With this dangerous trend seemingly written into our collective history, ignoring the sanctity of human life, the profound dignity and worth of every 'child of God', we might consider again the call to be 'vigilant', to be 'stout in conscience', and indeed come to question the motives and instincts that lie behind popular trends and ties. Of course loyalties, allegiances and common commitments are necessary and positive elements of growing and functioning in models of nationhood, community and family, but might the balance of our hearts and minds still on occasions be affected by the dominant systems and ideas that surround us?
Perhaps the question should then become: Is there a safe space, or place, for tenderness and compassion, for harmony and contentment? Can we hold to truth amid the noise and restlessness of human beings trying to exercise influence and control, amid their demanding or overreaching allegiance to one creed or to another?
The Cross might here serve as a warning to ourselves. Power takes us all for a uncomfortable ride!
c) Eternal Belonging and Unity Can we go further?
We might be aware of inequalities and injustice, alerted to the forces that control us, on our guard against factors that can rapidly sweep in and easily shape us, but feel compelled to look again on the Cross for that 'hope ' embedded in the words of Edith Stein. Outside of worldly identities and definitions, success and allegiance, there is possibly the greater challenge of 'loving God', as a natural means of learning about our innermost being, our sometimes self-contradictory character.
'Surely I am with you always, to the very end of the age' (Matthew 28:20) . Conditioned behaviours, a confused sense of purpose, repeated anger and frustration with life's little trials and with the much greater structures of the world are one thing. Love is quite another. Here, the Cross opens up qualities that we perhaps only fleetingly perceive and adopt. The eternal is providing solace and security, a home for the soul. It is sensitively awakening us to a presence free from ambivalence and anxiety, where life can be lived as a prayer. 'The mystery of the Cross' turns then to a treasured glimpse of 'belonging in Unity'. Words are freed from the tired language of allegiance and power. Our prayerful actions are strengthened despite the suffering and the injustices that continue to rage. We feel the 'divine power' that the Cross bestows on us, working to a merciful and integrative goal.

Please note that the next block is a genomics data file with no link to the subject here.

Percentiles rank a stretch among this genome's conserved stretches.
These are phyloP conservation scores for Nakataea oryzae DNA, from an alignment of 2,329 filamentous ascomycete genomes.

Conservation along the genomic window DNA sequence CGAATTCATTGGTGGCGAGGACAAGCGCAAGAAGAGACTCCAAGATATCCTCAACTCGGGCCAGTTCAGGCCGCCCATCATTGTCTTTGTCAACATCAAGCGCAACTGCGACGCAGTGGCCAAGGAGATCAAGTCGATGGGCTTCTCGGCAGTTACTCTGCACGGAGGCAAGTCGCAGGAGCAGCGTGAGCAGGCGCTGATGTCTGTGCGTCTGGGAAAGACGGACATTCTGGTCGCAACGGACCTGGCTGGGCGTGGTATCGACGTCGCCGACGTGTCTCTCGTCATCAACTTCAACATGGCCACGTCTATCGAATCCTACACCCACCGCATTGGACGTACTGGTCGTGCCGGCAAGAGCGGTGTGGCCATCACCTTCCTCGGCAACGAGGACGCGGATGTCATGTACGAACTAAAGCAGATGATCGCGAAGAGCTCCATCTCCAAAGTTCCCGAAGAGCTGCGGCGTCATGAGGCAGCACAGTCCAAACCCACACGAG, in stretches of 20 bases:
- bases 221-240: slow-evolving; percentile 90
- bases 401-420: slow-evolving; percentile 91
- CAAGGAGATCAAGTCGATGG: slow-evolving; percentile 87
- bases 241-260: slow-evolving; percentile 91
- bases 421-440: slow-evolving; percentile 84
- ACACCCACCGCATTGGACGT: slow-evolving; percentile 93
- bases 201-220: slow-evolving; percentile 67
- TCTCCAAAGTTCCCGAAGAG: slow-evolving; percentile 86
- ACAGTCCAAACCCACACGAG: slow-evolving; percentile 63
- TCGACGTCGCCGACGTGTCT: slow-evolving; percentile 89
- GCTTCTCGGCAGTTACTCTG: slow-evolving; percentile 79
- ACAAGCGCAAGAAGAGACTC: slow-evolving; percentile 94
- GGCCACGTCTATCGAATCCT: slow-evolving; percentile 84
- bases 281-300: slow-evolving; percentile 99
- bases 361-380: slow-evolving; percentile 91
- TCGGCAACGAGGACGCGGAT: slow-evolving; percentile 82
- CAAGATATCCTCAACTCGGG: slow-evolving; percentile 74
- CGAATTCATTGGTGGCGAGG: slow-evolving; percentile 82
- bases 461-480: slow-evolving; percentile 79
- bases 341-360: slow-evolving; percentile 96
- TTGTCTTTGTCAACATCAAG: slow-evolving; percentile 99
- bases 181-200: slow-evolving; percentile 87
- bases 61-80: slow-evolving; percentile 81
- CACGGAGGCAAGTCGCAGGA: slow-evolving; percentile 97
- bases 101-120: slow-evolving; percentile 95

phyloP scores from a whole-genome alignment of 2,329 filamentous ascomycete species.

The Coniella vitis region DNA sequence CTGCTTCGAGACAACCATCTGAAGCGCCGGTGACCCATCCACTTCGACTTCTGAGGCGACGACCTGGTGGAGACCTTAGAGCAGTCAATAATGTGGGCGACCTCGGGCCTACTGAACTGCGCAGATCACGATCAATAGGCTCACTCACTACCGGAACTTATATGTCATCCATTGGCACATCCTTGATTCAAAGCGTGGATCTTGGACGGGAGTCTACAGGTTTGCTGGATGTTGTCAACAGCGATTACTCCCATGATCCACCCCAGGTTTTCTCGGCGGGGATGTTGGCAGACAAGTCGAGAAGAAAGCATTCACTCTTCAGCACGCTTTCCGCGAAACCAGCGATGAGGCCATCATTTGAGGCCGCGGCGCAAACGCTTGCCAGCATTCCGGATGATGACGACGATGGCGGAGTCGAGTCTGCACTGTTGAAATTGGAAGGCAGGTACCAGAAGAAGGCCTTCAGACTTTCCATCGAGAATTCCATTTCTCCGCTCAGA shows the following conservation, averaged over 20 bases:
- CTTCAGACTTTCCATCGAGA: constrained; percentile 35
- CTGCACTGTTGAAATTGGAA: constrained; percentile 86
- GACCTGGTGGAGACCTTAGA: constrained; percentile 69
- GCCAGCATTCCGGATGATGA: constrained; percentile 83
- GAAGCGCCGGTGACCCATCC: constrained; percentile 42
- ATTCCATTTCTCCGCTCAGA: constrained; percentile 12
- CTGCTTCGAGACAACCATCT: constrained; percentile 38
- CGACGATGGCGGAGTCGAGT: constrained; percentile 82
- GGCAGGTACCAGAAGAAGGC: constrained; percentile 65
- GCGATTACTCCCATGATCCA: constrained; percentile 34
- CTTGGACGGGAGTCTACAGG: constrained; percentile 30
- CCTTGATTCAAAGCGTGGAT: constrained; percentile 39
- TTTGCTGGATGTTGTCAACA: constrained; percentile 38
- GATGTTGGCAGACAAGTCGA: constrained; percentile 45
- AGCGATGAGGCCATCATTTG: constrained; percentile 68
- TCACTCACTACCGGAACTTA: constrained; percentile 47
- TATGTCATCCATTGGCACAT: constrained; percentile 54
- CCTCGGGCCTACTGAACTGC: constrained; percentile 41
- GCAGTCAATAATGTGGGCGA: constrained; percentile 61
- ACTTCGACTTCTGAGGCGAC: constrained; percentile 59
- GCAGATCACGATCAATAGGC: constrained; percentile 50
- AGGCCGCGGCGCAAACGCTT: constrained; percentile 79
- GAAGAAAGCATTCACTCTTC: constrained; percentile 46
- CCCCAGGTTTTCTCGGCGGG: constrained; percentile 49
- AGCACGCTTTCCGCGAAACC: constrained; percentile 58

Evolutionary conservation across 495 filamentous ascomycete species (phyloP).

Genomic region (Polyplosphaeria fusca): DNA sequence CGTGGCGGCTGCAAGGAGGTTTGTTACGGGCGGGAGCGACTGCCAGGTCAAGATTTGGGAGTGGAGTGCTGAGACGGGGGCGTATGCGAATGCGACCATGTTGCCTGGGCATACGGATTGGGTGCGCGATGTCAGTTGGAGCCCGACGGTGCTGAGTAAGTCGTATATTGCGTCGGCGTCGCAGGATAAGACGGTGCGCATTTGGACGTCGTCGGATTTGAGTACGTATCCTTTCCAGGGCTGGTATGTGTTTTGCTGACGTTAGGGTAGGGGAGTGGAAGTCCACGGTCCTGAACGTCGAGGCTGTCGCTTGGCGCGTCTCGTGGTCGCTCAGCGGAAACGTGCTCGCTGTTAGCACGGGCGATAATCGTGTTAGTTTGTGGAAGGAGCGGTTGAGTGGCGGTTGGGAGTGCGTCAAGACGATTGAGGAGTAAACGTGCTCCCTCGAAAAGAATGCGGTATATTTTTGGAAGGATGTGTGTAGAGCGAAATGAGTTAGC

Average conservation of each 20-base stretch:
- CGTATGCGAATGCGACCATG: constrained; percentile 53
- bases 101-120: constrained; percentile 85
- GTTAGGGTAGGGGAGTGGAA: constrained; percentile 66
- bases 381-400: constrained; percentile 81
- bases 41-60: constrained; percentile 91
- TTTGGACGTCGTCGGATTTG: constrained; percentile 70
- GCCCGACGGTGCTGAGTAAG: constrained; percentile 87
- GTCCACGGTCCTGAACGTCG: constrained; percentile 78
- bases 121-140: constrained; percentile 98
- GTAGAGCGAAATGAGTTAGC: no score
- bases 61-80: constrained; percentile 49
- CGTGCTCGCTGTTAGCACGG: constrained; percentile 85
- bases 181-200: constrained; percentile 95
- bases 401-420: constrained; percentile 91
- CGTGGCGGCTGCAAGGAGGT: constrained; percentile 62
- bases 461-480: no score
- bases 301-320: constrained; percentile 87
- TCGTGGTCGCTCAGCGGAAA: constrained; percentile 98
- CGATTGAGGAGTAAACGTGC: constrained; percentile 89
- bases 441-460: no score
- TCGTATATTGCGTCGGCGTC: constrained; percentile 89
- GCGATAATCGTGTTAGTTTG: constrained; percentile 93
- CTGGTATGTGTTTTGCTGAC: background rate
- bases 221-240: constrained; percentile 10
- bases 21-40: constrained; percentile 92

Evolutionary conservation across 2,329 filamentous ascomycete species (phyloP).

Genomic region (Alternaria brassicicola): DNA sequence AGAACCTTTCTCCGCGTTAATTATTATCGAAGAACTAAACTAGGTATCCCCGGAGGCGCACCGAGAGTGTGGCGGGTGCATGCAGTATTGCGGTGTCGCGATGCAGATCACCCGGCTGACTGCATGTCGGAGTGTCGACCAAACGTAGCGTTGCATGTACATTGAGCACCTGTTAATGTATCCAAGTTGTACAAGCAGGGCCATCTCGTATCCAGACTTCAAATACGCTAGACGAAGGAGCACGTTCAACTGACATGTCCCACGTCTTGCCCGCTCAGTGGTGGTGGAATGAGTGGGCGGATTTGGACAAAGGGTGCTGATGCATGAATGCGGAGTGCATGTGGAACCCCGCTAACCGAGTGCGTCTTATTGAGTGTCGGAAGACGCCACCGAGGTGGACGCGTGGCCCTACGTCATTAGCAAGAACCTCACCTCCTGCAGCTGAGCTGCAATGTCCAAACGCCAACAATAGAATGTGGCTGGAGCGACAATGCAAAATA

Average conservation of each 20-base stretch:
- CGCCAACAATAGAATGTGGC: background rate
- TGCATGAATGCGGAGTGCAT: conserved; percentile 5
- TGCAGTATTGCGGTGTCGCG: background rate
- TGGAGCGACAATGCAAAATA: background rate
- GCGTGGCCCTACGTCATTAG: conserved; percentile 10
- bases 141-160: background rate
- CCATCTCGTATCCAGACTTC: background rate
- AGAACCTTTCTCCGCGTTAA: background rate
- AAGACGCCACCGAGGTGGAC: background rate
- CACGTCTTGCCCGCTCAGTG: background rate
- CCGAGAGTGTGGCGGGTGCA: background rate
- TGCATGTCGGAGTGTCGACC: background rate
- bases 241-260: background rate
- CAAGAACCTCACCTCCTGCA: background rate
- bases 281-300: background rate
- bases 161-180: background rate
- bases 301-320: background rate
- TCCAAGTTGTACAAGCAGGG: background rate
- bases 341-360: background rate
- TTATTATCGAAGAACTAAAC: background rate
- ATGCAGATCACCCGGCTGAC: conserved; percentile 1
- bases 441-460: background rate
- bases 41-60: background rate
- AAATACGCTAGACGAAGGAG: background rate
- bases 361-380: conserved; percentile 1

By our love we know that we belong to an Eternal Source, the scope of the possible, the truthful. Mercy shines there in a most mysterious manner, beyond the image of our 'Master' or 'Lord' crucified, amid our need for relief from suffering and our need for forgiveness in contributing to it from time to time. Spiritually we are in the Present. Belonging. Still. And it is the Cross that returns us to the simple truth of life lived alongside divine reality and purpose.
‘He who wants to win the world for Christ must have the courage to come in conflict with it', said St. Titus Brandsma. The Cross is unavoidable for St Theresa Benedicta. It is in our 'entering into it', its radical and ever present nature, courageously embracing its liberating force, that we transform our lives and the lives of those around us with an injection of hope, of peace and of wonder at the divine path set out before us.